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Vayechi

Thursday, 20 December, 2018 - 4:53 pm

In the concluding Parsha of the book of Beresheet, Yaakov and his family are now living in Egypt, and Yaakov is approaching his last days.  Yaakov asks his son Yosef, ruler of Egypt, to visit him, and tells him in no uncertain terms that he cannot be buried in Egypt.  He asks Yosef to bury him in Israel, and in order to strengthen Yosef’s promise, he tells him to swear to it, which Yosef does.  This oath came to good use later when Yaakov died.  As he had predicted, Pharaoh did not want to allow Yosef to leave Egypt for fear that he may not return.  Another reason is that Pharaoh had intended to build an impressive grave for Yaakov.  The Talmud tells us that the blessing that the Torah says Yaakov gave Pharaoh when he first came to Egypt, was that the Nile waters would rise toward Pharaoh when he approached.  This happened two years into the famine that Pharaoh had dreamed of and Yosef had interpreted, that was supposed to last for seven years.  After this blessing the famine ended, shortening it by five years.  The Egyptians considered Yaakov a holy man, and wanted to have his grave enshrined in Egypt.  So when Yosef asked Pharaoh to let him take his father’s body to Canaan, Pharaoh did not want to let him go, until Yosef told him that he had sworn to his father to do this.  Pharaoh urged Yosef to annul the oath, but Yosef actually had leverage. 

 When Yosef had first been taken out of prison and brought before Pharaoh to interpret his dreams, he spoke to Pharaoh in Hebrew, which Pharaoh did not understand.  Pharaoh, who prided himself on knowing more languages than anyone in the country, was humiliated, and made Yosef swear that he would never tell anyone that he knew more languages than him.  Now when Pharaoh was urging Yosef to annul his vow to his father, Yosef threatened to also annul his vow to Pharaoh, and with that Pharaoh acceded to his request and Yaakov was buried in the Cave of Machpela.  We see here a great effort on Yaakov’s part, putting his son, the ruler of Egypt, in a great predicament to challenge Pharaoh, the king of the known world at the time.  Yosef himself, along with all his brothers, went to great sacrifice to carry out his father’s wishes. 

This is a powerful lesson to us of how important it is to be buried as a Jew in a proper Jewish cemetery.  We find this lesson previously, when Sarah died and Avraham insisted on paying full price to purchase an appropriate place for her to be buried in Chevron.  The Talmud (Berachot 8:1) discusses the verse in Psalms (32:6) “For this let every pious person pray to you at a time that you may be found,” and gives a few explanations on what exactly is “the time that you may be found.”  One interpretation is that it is referring burial.  Jewish burial is one of the pillars of Jewish society.   The body itself is holy.  The Zohar describes the various parts of the body as vehicles for the Divine attributes.  The Mitzvah to build a Sanctuary in the desert, and later a Holy Temple in Jerusalem, is written in the Torah as: “They shall make Sanctuary for Me, and I will dwell within them,” (Shemot 25:8) and our sages explain that in addition to the physical building, every one of us is a holy sanctuary for Hashem.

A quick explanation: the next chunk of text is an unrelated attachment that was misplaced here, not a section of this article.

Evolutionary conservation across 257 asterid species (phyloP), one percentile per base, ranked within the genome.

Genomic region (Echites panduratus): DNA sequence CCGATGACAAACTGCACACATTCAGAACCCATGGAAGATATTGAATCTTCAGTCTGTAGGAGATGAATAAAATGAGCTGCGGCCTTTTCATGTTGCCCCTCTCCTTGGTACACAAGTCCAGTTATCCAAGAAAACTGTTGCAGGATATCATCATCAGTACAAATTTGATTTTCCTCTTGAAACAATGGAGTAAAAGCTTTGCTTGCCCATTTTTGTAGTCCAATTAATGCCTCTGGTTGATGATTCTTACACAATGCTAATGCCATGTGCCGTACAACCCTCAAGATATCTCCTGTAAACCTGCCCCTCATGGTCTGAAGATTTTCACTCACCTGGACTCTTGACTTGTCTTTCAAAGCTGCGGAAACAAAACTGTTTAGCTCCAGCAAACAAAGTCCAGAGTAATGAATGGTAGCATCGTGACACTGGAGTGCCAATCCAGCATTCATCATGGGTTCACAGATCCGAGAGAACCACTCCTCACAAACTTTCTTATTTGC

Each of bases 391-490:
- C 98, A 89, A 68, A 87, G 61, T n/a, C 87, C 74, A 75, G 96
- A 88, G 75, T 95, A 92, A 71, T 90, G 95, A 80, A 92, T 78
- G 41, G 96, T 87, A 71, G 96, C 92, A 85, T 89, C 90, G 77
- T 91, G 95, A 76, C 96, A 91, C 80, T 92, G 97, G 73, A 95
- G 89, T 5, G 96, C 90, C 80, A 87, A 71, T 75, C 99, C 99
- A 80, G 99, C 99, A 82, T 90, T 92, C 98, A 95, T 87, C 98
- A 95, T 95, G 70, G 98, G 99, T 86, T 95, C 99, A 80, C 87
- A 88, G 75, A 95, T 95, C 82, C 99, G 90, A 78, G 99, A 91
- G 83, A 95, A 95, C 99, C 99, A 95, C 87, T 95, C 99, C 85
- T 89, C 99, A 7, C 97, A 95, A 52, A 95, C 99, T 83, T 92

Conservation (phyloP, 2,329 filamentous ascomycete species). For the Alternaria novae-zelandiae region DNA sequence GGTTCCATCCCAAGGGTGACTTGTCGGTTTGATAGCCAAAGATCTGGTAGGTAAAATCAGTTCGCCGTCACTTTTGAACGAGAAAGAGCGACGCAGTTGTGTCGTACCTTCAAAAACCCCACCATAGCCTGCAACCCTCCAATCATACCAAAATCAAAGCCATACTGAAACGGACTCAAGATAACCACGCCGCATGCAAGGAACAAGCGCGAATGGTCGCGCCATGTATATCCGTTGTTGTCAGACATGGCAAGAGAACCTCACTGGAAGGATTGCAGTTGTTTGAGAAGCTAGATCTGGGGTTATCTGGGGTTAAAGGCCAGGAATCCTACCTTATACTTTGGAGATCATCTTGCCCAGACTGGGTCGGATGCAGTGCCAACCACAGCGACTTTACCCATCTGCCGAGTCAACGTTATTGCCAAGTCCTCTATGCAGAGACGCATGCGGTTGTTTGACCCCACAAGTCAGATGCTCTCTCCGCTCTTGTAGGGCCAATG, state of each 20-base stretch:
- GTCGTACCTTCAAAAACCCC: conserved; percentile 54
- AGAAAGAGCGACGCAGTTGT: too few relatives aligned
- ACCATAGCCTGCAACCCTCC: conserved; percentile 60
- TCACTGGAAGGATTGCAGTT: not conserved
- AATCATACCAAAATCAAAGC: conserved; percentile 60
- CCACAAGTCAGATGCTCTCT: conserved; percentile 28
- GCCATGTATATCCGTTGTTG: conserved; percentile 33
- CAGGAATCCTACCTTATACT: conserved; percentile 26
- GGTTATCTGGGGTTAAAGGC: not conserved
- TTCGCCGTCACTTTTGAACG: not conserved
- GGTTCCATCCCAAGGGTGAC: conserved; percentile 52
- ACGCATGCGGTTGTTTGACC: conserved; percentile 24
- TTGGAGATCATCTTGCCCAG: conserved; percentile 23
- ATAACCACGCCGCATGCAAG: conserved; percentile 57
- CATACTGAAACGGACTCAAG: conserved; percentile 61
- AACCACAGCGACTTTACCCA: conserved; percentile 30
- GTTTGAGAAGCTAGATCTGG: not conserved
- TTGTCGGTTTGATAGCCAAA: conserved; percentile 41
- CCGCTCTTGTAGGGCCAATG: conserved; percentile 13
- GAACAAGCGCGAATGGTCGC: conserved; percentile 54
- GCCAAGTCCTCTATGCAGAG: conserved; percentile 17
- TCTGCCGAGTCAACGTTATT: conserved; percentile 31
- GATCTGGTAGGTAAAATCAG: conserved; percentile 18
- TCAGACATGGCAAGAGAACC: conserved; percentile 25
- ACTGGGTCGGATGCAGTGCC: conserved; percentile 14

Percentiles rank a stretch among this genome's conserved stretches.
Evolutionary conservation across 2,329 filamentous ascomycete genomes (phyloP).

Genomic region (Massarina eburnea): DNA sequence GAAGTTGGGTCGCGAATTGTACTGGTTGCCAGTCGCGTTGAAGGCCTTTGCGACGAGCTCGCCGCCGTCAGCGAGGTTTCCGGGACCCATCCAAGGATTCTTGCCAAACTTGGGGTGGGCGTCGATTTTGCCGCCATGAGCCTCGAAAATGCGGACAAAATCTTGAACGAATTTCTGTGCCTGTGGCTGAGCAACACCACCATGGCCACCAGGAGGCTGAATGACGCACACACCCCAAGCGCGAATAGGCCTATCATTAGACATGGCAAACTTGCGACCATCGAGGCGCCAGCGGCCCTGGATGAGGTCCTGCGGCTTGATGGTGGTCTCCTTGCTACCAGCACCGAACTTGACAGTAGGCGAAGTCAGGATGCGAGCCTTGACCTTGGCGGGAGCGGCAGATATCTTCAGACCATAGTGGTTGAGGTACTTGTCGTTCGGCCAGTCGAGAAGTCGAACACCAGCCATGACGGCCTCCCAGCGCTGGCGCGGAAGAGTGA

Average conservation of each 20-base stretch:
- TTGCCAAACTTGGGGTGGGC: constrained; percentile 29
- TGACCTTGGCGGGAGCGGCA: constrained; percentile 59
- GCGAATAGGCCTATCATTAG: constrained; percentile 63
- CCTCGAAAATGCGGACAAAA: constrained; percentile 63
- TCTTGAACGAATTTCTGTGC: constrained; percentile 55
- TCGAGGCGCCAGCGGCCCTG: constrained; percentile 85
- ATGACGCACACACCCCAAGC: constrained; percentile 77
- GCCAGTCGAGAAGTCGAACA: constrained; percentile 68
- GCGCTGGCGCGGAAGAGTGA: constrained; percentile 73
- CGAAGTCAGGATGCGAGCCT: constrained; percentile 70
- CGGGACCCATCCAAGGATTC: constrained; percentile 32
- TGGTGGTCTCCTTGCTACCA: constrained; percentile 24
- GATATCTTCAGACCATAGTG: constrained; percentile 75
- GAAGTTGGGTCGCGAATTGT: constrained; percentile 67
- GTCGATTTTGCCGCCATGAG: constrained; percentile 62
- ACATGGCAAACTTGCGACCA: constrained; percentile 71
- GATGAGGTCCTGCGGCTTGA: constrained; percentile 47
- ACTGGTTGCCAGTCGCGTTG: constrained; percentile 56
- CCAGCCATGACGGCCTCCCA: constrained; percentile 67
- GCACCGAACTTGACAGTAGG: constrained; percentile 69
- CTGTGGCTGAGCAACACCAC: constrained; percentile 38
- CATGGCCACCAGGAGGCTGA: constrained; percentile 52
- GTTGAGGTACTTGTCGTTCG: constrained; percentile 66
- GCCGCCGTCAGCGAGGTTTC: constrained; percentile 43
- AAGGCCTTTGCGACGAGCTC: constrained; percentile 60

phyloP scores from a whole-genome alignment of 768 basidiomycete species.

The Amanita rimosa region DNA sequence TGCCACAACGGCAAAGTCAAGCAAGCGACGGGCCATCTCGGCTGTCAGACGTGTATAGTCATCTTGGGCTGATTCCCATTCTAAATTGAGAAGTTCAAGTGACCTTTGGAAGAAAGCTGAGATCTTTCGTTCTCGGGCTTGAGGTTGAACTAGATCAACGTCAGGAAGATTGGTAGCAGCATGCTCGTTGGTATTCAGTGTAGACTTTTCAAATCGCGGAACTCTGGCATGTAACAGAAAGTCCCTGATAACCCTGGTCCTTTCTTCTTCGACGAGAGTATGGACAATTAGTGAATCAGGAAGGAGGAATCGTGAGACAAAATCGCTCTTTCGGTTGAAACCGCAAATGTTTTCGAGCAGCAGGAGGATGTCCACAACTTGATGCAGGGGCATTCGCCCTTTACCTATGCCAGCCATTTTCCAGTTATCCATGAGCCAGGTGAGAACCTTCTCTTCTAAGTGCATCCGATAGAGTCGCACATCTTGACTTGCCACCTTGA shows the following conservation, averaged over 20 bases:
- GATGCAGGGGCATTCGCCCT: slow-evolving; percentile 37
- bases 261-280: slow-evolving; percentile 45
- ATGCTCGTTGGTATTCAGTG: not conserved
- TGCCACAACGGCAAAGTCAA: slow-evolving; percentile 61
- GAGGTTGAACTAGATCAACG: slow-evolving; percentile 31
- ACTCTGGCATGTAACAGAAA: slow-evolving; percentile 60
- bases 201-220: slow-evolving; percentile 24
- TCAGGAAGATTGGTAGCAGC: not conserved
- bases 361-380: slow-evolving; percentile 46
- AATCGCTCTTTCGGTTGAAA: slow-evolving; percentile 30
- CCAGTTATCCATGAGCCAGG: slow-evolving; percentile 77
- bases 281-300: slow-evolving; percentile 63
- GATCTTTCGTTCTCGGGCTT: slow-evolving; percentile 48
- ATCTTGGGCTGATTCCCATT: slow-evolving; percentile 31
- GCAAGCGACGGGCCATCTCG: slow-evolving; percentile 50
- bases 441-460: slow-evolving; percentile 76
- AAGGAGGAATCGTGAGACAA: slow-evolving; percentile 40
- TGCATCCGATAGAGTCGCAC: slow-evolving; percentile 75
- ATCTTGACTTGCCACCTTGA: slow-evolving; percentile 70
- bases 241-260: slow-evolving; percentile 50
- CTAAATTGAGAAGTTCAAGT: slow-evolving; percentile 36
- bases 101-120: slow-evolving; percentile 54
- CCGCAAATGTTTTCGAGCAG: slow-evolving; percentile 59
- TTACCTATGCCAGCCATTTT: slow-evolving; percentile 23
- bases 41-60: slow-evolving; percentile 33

There is a Mitzvah to say a blessing before we eat any food.  We don’t say a “bracha” before we enter our house or business.  Even the first time we move into a new house there is no special bracha, but before we put any food or drink into our bodies, we are required to say a blessing.  One explanation given by the Rebbe is that while our physical possessions are ours to do with as we wish, the body is not our own property.  It was given to us for safekeeping by Hashem, and we are required to honor it as a treasure owned by Hashem.  The blessing we say before we eat or drink is a way of asking permission from Hashem before we put anything into our bodies.  We return the treasure by burying it into the ground.  And for a Jew, this sacred treasure must be returned to a sacred space, a properly consecrated Jewish cemetery. 

Today when more and more people are opting out of burial and tragically being cremated, something that is anathema to Jewish life and certainly not in keeping with the sanctity of Hashem’s body, it is especially important to make your wishes known.  One way to do that is through a Halachic Living Will, here. 

Techiyat Hameitim, the resurrection of the dead after Moshiach comes, is one of the foundations of Jewish faith.  The physical body will come back to life in a new world, where physical and spiritual will be united.  Proper Jewish burial also prepares for that time, as is explained in many Jewish writings, beyond the scope of this short note.  May we merit to see this very soon.

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